Member Success Story: Deamonta Williams

Through the encouragement of his Cincinnati Works coach and a happy accident, Deamonta Williams found himself in a car with a man looking to fill a full-time position with good benefits.

Through months of diligence and the support of his family, Williams was ready to take advantage of his accidental fortune.

“This is how God works,” he said with a smile.

Deamonta Williams and his family pose for a portrait at Washington Park
Deamonta Williams (left) with his son, daughter, and wife Morgan

Williams has been a Cincinnati Works Member for 10 years, through a series of successes and struggles in his personal and professional lives. He re-engaged over the summer for financial coaching, as part of a larger commitment to his physical, mental and emotional health.

He has since met regularly with financial coach Charles McClinon to create a spending plan, build savings, and improve his credit. He also has participated in our Barbershop Talk series of events in the community.

In short, Williams has embodied our core principles of Member For Life and A Job is Just the Beginning.

“I love the environment here at Cincinnati Works,” he said. “I love the people. It’s very motivating. They make you feel like a family.”

He credited his wife, Morgan, with helping him through some difficult personal challenges in recent years and encouraging him to re-connect with Cincinnati Works. Over the past three years, he has overcome an addiction to painkillers, lost 40 pounds, and found a counselor he trusts. He has custody of two of his four children.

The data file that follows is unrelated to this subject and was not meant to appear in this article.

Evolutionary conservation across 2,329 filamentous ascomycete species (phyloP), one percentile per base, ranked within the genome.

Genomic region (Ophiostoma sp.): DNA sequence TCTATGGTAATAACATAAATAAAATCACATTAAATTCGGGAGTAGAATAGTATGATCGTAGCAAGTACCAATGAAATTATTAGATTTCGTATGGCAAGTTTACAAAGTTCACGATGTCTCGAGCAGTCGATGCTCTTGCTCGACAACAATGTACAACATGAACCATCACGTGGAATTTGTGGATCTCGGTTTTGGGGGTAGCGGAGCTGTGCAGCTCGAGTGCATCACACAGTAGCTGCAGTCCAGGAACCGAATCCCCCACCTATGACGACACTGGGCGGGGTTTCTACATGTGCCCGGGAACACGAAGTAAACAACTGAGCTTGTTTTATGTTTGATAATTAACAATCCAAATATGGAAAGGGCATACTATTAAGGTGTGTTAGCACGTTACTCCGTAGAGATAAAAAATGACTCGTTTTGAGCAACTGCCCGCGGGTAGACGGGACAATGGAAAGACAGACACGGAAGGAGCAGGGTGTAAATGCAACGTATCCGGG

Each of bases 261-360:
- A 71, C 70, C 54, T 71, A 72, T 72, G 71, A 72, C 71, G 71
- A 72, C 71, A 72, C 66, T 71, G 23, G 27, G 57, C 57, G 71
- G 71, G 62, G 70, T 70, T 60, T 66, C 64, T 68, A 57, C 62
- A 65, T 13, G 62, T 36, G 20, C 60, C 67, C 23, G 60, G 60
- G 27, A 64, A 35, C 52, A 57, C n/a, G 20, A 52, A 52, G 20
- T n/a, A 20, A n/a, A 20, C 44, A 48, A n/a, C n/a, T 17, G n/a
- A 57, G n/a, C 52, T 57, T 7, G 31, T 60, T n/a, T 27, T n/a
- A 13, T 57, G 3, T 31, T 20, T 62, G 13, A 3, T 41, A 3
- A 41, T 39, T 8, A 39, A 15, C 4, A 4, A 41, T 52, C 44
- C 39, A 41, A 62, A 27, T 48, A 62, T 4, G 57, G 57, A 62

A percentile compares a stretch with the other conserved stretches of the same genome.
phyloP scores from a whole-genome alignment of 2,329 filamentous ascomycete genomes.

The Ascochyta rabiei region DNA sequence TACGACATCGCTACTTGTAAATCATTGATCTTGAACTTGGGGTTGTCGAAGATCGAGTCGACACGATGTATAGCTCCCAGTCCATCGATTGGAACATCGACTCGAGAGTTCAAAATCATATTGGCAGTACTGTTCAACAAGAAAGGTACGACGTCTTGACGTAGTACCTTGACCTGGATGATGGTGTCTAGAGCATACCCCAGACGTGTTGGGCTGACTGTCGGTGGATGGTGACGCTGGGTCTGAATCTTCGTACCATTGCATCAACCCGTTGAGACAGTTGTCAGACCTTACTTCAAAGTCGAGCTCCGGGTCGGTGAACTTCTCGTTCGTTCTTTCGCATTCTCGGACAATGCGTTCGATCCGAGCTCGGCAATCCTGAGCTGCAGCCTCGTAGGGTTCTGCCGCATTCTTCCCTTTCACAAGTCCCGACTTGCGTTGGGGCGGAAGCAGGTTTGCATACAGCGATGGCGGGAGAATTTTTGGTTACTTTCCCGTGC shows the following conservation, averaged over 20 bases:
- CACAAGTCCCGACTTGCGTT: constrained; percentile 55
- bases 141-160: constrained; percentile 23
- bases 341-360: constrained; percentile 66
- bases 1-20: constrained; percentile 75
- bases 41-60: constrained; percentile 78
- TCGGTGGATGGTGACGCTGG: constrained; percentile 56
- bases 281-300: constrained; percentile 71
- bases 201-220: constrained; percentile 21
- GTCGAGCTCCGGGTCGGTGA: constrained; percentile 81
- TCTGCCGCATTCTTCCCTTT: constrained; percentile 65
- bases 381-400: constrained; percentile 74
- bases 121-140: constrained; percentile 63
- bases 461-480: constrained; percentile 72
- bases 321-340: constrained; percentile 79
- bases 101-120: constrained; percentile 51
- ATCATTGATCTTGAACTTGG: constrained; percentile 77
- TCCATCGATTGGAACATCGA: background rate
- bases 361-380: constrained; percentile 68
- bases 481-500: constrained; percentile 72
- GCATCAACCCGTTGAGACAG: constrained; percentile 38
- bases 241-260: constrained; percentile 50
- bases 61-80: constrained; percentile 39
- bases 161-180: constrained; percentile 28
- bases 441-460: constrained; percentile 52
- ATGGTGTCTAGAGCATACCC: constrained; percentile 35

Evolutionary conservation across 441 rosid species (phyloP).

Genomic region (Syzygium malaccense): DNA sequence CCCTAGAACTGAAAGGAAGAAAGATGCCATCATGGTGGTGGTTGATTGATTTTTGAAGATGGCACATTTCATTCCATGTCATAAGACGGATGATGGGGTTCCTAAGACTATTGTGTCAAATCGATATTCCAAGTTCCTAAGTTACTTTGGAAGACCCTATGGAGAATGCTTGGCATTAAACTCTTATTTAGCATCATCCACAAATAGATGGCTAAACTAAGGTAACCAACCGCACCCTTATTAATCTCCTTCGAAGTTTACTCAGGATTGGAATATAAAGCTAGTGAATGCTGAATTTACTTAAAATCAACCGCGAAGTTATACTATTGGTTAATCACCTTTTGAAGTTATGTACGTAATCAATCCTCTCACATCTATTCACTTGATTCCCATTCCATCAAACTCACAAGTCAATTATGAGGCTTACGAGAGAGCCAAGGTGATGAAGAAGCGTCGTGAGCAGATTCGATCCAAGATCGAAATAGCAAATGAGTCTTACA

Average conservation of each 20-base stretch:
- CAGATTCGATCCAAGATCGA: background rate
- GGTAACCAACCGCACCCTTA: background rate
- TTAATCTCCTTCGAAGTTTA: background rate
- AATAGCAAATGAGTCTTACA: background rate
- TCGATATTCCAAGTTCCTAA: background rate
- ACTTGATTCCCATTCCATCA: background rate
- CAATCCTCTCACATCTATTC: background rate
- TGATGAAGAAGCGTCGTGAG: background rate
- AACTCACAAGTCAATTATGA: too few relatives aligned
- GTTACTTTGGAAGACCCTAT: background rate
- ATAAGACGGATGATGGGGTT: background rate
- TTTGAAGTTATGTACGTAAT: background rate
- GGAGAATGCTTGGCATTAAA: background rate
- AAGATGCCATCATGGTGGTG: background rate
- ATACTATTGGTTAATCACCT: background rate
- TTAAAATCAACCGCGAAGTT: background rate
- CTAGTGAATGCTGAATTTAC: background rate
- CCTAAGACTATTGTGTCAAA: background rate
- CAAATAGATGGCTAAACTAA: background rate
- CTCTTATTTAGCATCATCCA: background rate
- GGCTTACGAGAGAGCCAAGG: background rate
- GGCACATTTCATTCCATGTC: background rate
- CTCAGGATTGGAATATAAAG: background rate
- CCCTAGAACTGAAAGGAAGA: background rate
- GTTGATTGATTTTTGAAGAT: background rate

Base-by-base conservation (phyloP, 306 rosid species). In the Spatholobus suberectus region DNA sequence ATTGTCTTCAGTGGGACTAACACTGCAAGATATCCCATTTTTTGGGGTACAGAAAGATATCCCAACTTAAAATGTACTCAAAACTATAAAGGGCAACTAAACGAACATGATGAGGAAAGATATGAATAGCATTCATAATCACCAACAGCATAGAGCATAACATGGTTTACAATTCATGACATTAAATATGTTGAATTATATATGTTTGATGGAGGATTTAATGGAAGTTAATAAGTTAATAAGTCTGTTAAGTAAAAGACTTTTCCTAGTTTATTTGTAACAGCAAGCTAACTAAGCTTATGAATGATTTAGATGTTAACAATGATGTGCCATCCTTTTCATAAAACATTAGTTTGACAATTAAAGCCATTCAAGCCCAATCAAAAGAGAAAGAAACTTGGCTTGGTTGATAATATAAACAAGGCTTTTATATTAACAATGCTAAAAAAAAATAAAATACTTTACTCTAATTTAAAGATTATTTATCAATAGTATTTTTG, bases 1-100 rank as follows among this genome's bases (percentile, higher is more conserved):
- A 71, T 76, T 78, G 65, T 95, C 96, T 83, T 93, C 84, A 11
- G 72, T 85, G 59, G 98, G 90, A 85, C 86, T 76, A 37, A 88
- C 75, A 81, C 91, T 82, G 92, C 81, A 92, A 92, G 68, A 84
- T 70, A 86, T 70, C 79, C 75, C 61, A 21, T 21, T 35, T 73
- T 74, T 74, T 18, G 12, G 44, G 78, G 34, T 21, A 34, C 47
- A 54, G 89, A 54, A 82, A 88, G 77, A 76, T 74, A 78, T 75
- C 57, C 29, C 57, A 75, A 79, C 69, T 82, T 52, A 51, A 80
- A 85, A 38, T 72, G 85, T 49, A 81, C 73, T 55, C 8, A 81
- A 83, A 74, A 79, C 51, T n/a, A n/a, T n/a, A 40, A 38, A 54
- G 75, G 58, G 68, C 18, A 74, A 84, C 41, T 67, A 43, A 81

Charles McClinon and Deamonta Williams at a networking event
Charles McClinon & Deamonta Williams at a Black Achievers event

“I’ve got to have some type of stability,” Williams said. “My wife showed me that I had to change my thought process, change my patterns. I couldn’t keep doing the same stuff I was doing before. I want to see myself 10 years from now in a better situation.

He returned to Cincinnati Works in June after nearly six years away. A month later, McClinon convinced him to attend a Black Achievers networking event together. Williams ended up at the wrong location, along with another man who also took a wrong turn on the way to the networking event.

The two men tracked down the correct address and rode together to the event. They talked about the jobs they had and the careers they wanted. The other man led a cleaning crew at the University of Cincinnati Medical Center and had an opening on his team. Williams applied for the position, got the job, and now regularly works extra shifts to build the savings he has long sought.

“They love me, and I love it there,” he said. “The managers are respectful. If you work hard, you can elevate. They want you to elevate. I’m very observant, so I always observe my managers, what they are doing – and they are showing me what they do, teaching me new skills.”